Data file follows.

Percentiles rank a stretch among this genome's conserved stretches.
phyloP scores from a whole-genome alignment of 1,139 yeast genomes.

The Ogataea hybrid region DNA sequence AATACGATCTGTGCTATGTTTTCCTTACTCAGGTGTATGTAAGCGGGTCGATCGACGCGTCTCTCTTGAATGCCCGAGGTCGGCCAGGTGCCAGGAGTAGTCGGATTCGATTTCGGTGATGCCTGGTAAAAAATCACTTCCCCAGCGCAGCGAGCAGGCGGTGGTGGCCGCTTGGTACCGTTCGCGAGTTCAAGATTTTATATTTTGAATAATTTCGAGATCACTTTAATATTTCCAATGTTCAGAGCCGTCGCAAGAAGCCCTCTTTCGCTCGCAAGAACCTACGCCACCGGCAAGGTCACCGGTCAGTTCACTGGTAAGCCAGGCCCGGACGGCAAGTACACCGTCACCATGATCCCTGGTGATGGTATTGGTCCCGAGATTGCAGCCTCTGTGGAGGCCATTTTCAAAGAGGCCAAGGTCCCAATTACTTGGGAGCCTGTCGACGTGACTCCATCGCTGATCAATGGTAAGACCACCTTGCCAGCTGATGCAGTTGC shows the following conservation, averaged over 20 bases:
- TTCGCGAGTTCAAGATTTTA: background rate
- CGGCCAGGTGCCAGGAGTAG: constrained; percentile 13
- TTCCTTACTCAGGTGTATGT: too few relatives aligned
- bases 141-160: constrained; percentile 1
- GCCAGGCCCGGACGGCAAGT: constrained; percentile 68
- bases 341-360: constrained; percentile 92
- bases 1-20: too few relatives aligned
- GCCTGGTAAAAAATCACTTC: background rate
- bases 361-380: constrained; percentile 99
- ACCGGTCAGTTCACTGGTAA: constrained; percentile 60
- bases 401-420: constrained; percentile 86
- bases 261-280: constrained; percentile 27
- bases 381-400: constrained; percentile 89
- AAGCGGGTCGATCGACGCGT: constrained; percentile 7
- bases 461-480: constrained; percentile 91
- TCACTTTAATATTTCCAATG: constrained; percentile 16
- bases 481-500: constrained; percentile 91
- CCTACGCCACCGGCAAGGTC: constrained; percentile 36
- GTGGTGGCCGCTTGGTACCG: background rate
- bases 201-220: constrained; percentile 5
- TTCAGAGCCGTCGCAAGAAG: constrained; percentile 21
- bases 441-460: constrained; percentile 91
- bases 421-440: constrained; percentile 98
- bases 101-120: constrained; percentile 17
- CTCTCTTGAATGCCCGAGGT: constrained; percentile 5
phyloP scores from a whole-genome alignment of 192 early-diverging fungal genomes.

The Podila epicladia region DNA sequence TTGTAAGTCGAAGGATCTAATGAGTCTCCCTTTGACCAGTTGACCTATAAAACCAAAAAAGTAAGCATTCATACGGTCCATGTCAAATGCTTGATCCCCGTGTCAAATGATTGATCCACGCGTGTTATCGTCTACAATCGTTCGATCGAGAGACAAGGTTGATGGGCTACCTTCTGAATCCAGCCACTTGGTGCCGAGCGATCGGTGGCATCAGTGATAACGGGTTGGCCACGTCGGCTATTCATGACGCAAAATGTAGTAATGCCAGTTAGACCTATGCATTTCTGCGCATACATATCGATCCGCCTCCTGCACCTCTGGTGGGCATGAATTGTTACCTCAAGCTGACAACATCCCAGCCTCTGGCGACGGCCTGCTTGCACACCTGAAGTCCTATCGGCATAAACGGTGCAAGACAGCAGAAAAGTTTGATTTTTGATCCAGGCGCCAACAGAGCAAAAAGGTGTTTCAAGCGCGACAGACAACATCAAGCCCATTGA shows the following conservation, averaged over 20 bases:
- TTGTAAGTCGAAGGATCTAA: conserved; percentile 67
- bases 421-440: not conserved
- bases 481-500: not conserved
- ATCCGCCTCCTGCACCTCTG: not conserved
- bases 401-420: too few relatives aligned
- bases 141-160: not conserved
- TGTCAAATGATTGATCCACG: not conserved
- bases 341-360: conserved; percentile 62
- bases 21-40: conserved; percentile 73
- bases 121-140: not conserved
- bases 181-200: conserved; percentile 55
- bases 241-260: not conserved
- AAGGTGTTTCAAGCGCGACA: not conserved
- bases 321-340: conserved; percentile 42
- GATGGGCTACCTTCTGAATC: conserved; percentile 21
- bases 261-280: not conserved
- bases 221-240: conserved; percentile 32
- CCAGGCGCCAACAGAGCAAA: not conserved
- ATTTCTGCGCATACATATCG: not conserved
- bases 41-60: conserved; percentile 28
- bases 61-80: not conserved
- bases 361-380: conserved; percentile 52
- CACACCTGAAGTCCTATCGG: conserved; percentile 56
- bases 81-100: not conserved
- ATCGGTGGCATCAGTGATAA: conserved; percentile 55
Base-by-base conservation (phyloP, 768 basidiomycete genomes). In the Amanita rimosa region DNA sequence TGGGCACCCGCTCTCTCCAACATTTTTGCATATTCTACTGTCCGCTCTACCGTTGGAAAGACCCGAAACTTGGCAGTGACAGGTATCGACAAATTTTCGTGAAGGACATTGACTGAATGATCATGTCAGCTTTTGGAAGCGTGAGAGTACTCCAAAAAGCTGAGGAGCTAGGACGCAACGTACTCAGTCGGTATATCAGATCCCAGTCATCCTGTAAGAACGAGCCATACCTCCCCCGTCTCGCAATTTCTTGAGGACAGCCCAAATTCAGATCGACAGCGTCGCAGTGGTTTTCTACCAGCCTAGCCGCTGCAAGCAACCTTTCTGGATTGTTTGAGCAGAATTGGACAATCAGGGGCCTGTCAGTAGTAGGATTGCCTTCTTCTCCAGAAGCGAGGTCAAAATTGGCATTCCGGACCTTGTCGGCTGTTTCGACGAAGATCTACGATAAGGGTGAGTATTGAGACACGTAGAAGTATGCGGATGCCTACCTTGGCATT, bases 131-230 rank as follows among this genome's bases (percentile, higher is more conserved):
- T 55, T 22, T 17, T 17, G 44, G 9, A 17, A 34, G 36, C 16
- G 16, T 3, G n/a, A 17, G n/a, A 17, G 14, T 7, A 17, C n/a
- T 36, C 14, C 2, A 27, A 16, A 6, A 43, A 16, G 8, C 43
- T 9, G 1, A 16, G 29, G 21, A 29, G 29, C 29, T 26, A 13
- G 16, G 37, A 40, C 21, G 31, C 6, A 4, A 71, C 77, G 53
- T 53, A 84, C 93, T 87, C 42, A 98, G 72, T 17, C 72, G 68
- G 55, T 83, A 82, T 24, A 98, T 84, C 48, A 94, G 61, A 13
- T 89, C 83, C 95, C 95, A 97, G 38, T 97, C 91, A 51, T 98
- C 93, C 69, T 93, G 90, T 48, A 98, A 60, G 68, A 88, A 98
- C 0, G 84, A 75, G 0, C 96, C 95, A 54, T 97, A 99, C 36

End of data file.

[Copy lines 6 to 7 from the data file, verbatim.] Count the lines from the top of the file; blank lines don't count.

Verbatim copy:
- TTCCTTACTCAGGTGTATGT: too few relatives aligned
- bases 141-160: constrained; percentile 1